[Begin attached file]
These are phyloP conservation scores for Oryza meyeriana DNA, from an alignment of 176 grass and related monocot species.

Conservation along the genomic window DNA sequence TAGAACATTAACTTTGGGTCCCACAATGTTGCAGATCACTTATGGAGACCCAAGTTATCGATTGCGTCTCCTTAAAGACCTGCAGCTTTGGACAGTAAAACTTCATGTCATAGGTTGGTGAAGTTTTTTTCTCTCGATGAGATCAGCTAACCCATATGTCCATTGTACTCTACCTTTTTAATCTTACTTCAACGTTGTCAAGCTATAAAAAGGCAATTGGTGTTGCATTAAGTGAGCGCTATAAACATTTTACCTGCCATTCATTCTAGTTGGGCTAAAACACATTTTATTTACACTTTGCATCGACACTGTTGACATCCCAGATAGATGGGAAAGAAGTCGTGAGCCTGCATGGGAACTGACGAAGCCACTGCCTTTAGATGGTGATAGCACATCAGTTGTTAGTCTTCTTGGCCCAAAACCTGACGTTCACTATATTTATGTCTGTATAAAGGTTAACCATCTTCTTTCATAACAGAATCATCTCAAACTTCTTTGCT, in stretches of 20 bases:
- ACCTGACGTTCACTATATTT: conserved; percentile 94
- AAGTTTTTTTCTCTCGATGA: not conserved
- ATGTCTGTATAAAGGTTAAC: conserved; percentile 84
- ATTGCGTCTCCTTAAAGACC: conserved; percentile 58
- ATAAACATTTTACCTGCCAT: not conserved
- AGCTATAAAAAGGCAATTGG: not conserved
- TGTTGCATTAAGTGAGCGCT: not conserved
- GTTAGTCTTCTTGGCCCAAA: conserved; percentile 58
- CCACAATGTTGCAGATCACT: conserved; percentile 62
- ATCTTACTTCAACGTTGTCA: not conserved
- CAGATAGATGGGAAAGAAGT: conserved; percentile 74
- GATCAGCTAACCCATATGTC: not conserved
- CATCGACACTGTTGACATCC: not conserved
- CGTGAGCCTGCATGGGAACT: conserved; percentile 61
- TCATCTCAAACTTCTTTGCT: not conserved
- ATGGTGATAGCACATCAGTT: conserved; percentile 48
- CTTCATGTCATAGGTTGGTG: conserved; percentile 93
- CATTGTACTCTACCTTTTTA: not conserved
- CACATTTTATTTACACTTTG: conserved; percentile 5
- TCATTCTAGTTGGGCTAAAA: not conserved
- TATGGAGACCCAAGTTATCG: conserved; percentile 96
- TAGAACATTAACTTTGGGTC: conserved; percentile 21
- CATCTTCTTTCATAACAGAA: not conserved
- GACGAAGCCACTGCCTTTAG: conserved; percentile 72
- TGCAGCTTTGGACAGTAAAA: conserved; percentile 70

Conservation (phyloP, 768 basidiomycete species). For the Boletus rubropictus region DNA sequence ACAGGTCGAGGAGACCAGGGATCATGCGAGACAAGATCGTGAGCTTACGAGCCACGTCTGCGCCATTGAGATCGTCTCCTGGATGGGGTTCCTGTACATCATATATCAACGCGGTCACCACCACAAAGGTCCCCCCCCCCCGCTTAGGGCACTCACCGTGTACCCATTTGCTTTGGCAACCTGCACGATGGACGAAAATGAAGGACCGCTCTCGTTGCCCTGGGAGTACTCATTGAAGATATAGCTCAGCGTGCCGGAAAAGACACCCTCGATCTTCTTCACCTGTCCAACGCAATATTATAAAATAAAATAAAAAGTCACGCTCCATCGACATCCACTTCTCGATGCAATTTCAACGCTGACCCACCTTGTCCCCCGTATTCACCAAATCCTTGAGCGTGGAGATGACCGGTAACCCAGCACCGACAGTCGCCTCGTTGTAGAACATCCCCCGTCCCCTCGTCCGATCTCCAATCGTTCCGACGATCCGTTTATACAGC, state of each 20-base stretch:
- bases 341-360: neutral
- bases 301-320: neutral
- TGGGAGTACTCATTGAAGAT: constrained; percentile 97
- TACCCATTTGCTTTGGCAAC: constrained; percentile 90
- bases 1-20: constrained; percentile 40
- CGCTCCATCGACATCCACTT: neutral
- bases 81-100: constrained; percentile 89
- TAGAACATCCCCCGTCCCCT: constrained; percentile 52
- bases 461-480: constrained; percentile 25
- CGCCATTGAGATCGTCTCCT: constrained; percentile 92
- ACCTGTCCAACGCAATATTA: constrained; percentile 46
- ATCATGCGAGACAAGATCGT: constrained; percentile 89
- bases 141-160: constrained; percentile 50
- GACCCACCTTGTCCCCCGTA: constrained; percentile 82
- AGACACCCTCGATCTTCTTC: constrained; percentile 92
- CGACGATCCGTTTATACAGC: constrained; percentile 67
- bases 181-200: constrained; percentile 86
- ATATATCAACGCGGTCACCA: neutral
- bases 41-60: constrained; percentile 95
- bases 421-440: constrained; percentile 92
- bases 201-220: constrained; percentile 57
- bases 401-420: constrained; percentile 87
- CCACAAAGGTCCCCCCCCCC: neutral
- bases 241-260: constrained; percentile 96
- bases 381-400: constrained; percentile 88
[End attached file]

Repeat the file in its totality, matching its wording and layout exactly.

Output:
These are phyloP conservation scores for Oryza meyeriana DNA, from an alignment of 176 grass and related monocot species.

Conservation along the genomic window DNA sequence TAGAACATTAACTTTGGGTCCCACAATGTTGCAGATCACTTATGGAGACCCAAGTTATCGATTGCGTCTCCTTAAAGACCTGCAGCTTTGGACAGTAAAACTTCATGTCATAGGTTGGTGAAGTTTTTTTCTCTCGATGAGATCAGCTAACCCATATGTCCATTGTACTCTACCTTTTTAATCTTACTTCAACGTTGTCAAGCTATAAAAAGGCAATTGGTGTTGCATTAAGTGAGCGCTATAAACATTTTACCTGCCATTCATTCTAGTTGGGCTAAAACACATTTTATTTACACTTTGCATCGACACTGTTGACATCCCAGATAGATGGGAAAGAAGTCGTGAGCCTGCATGGGAACTGACGAAGCCACTGCCTTTAGATGGTGATAGCACATCAGTTGTTAGTCTTCTTGGCCCAAAACCTGACGTTCACTATATTTATGTCTGTATAAAGGTTAACCATCTTCTTTCATAACAGAATCATCTCAAACTTCTTTGCT, in stretches of 20 bases:
- ACCTGACGTTCACTATATTT: conserved; percentile 94
- AAGTTTTTTTCTCTCGATGA: not conserved
- ATGTCTGTATAAAGGTTAAC: conserved; percentile 84
- ATTGCGTCTCCTTAAAGACC: conserved; percentile 58
- ATAAACATTTTACCTGCCAT: not conserved
- AGCTATAAAAAGGCAATTGG: not conserved
- TGTTGCATTAAGTGAGCGCT: not conserved
- GTTAGTCTTCTTGGCCCAAA: conserved; percentile 58
- CCACAATGTTGCAGATCACT: conserved; percentile 62
- ATCTTACTTCAACGTTGTCA: not conserved
- CAGATAGATGGGAAAGAAGT: conserved; percentile 74
- GATCAGCTAACCCATATGTC: not conserved
- CATCGACACTGTTGACATCC: not conserved
- CGTGAGCCTGCATGGGAACT: conserved; percentile 61
- TCATCTCAAACTTCTTTGCT: not conserved
- ATGGTGATAGCACATCAGTT: conserved; percentile 48
- CTTCATGTCATAGGTTGGTG: conserved; percentile 93
- CATTGTACTCTACCTTTTTA: not conserved
- CACATTTTATTTACACTTTG: conserved; percentile 5
- TCATTCTAGTTGGGCTAAAA: not conserved
- TATGGAGACCCAAGTTATCG: conserved; percentile 96
- TAGAACATTAACTTTGGGTC: conserved; percentile 21
- CATCTTCTTTCATAACAGAA: not conserved
- GACGAAGCCACTGCCTTTAG: conserved; percentile 72
- TGCAGCTTTGGACAGTAAAA: conserved; percentile 70

Conservation (phyloP, 768 basidiomycete species). For the Boletus rubropictus region DNA sequence ACAGGTCGAGGAGACCAGGGATCATGCGAGACAAGATCGTGAGCTTACGAGCCACGTCTGCGCCATTGAGATCGTCTCCTGGATGGGGTTCCTGTACATCATATATCAACGCGGTCACCACCACAAAGGTCCCCCCCCCCCGCTTAGGGCACTCACCGTGTACCCATTTGCTTTGGCAACCTGCACGATGGACGAAAATGAAGGACCGCTCTCGTTGCCCTGGGAGTACTCATTGAAGATATAGCTCAGCGTGCCGGAAAAGACACCCTCGATCTTCTTCACCTGTCCAACGCAATATTATAAAATAAAATAAAAAGTCACGCTCCATCGACATCCACTTCTCGATGCAATTTCAACGCTGACCCACCTTGTCCCCCGTATTCACCAAATCCTTGAGCGTGGAGATGACCGGTAACCCAGCACCGACAGTCGCCTCGTTGTAGAACATCCCCCGTCCCCTCGTCCGATCTCCAATCGTTCCGACGATCCGTTTATACAGC, state of each 20-base stretch:
- bases 341-360: neutral
- bases 301-320: neutral
- TGGGAGTACTCATTGAAGAT: constrained; percentile 97
- TACCCATTTGCTTTGGCAAC: constrained; percentile 90
- bases 1-20: constrained; percentile 40
- CGCTCCATCGACATCCACTT: neutral
- bases 81-100: constrained; percentile 89
- TAGAACATCCCCCGTCCCCT: constrained; percentile 52
- bases 461-480: constrained; percentile 25
- CGCCATTGAGATCGTCTCCT: constrained; percentile 92
- ACCTGTCCAACGCAATATTA: constrained; percentile 46
- ATCATGCGAGACAAGATCGT: constrained; percentile 89
- bases 141-160: constrained; percentile 50
- GACCCACCTTGTCCCCCGTA: constrained; percentile 82
- AGACACCCTCGATCTTCTTC: constrained; percentile 92
- CGACGATCCGTTTATACAGC: constrained; percentile 67
- bases 181-200: constrained; percentile 86
- ATATATCAACGCGGTCACCA: neutral
- bases 41-60: constrained; percentile 95
- bases 421-440: constrained; percentile 92
- bases 201-220: constrained; percentile 57
- bases 401-420: constrained; percentile 87
- CCACAAAGGTCCCCCCCCCC: neutral
- bases 241-260: constrained; percentile 96
- bases 381-400: constrained; percentile 88